Content Production: Work Smart, Not Hard

Ever hear people say ‘Don’t work hard, work smart’? I always thought it was best to do both, but in the content world the concept of working smart has become a tactic. Brands are working smart by using the talents, creative ideas and social influence of others to create better content. Why stick to the confines of your marketing department when you can use resources from around the world?

Social Media Influencers:

We’ve seen the rise of the new digital celebrity in the form of social media influencers - the teenage girl who became famous through vlogging about make-up, or the computer game addict attracting a following through his hints and tips on strategy. Brands have been adopting influencers for a while now – choosing content makers that align with their brand and target the audience they want to reach. It’s a way of outsourcing production and touching a ready-made targeted audience – it’s smart.

Case Studies:

Here’s a couple of examples of how brands have effectively used social media influencers:

HP #BendThe Rules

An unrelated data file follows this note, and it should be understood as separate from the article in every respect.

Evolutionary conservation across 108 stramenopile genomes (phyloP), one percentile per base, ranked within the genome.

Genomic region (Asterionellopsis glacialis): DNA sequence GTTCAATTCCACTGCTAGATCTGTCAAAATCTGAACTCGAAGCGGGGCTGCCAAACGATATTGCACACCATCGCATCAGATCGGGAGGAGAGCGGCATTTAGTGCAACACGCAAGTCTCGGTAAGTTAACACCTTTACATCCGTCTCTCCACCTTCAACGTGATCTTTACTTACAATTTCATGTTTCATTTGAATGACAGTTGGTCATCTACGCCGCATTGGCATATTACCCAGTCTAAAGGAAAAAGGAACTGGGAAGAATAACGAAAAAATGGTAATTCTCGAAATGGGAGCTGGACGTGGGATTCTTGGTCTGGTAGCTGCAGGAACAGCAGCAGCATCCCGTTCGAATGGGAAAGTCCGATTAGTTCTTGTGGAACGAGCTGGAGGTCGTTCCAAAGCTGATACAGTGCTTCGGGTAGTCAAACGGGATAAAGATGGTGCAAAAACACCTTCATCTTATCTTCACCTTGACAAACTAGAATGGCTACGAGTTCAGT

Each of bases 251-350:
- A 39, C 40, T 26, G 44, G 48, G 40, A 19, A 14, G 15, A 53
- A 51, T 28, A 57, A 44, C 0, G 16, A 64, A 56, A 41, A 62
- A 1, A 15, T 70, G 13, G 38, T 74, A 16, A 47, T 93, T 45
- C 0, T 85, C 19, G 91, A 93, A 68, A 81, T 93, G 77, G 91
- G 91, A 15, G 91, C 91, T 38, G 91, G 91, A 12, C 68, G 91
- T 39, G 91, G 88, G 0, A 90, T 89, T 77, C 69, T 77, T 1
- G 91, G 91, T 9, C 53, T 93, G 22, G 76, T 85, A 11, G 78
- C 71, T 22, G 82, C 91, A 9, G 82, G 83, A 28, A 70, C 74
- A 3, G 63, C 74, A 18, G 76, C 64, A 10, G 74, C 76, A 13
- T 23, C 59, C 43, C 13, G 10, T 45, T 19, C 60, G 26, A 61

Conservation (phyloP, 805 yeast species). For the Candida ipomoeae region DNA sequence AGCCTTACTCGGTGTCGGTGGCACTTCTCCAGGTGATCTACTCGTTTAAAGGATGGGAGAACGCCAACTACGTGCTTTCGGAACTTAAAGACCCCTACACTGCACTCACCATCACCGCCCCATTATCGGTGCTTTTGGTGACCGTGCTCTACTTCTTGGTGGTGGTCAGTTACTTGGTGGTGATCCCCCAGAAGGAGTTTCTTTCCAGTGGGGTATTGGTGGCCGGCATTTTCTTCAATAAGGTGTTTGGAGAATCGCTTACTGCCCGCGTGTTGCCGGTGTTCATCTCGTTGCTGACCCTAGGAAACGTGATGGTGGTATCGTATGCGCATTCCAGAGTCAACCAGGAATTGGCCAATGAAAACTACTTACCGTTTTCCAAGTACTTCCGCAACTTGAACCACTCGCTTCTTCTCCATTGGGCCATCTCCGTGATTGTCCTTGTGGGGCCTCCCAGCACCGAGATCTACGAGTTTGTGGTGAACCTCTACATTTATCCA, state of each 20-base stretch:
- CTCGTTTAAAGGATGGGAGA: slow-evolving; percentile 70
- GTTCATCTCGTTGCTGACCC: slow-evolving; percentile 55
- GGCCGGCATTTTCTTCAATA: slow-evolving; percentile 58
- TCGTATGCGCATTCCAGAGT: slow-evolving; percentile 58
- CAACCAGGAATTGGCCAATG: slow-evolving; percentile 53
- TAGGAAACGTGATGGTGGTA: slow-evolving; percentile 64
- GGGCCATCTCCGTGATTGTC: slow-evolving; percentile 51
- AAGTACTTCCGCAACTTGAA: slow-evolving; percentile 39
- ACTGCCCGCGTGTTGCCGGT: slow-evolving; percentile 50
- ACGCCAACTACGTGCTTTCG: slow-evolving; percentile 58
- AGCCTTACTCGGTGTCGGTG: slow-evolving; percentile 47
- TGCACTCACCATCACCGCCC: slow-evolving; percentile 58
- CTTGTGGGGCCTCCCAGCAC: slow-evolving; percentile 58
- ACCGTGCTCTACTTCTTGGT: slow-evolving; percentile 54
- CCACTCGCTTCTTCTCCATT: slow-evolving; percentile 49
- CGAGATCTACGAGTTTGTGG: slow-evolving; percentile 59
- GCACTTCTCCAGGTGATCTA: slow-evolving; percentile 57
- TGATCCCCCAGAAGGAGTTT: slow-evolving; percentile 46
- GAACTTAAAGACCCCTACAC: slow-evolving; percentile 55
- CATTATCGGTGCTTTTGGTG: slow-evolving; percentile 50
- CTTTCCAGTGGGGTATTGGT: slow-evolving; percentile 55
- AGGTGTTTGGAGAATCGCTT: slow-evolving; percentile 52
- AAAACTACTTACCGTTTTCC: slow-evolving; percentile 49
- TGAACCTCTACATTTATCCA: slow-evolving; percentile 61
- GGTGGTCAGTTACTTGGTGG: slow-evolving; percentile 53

HP used Vine stars to promote one of their tablets. The influencers had to incorporate the tablet within their sketch. This was part of their #BendTheRules campaign.

HP #BendTheRules campaign.


Dove brought fashion and beauty Youtube vlogger Tanya Burr onboard to advertise their products as part of her video blogs.

Dove feat. Tanya Burr

For bigger brands with bigger budgets, it might seem like they have the pick of the bunch. But you don’t always need those with global dominance or a huge subscription base, there’s content makers everywhere, use the talents of those around you. You never know, there may be an undisclosed writer or phenomenal photographer in your social circle. Or maybe Jan from HR has a secret party trick just waiting to be filmed? Content production can often seem like a daunting task, working smart means to maximize the expertise and talents of those around you and see potential in content makers that could otherwise be overlooked.

‘Sea of Red Tulips’ by Kyle Pearce on Flickr